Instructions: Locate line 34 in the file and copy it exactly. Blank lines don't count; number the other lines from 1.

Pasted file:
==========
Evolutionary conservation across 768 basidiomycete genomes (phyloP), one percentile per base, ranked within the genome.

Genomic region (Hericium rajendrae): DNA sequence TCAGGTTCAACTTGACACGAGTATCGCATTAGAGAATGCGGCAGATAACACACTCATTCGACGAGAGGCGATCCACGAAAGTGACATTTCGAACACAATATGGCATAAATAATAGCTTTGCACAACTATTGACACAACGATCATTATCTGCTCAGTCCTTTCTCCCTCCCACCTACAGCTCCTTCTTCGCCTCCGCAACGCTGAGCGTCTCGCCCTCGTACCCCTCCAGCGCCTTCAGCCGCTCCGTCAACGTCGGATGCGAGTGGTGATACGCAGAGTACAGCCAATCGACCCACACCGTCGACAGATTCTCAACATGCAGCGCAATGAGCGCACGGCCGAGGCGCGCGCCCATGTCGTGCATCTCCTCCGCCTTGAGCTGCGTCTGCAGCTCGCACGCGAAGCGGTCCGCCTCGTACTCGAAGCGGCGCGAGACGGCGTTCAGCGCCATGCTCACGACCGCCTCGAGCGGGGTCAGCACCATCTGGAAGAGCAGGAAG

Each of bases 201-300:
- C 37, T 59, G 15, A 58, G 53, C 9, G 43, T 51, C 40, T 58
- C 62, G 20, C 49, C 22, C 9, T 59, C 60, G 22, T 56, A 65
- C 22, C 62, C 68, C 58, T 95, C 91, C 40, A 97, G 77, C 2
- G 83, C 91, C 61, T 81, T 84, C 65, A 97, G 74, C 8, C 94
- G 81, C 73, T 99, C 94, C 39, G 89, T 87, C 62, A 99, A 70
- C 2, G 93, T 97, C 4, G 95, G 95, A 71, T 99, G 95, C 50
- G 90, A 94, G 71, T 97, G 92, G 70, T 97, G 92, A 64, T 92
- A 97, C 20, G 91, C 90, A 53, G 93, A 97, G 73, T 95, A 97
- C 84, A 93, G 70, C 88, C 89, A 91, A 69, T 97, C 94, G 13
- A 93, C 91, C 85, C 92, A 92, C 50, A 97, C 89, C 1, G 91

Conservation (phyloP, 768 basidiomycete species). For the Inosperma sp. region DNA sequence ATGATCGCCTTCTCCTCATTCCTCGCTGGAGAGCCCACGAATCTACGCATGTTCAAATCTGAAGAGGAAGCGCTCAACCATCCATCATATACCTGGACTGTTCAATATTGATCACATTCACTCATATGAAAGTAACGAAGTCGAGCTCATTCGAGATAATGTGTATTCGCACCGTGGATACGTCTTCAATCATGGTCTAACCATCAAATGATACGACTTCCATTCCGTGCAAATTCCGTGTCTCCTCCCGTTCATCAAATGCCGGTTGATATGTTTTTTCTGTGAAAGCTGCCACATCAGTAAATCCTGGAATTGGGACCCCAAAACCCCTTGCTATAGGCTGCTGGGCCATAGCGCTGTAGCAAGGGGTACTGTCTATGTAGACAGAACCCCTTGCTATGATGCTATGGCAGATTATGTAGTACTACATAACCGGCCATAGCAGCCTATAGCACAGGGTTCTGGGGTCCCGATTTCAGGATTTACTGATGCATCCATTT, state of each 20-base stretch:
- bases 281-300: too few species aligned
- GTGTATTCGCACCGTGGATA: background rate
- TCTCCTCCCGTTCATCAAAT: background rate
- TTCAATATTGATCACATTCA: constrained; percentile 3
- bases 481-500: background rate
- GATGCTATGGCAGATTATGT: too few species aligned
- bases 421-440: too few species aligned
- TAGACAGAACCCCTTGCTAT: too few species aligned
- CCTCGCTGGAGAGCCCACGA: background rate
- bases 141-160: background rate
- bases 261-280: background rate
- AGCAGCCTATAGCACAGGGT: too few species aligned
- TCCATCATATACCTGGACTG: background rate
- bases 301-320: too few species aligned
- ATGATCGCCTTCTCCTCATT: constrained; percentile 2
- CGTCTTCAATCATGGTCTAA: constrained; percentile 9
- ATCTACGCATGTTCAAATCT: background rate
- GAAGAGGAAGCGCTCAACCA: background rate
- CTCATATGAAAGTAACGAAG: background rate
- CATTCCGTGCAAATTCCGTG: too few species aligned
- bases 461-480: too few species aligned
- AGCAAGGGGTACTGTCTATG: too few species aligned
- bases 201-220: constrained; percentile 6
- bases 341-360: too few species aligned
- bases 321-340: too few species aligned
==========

- CATTCCGTGCAAATTCCGTG: too few species aligned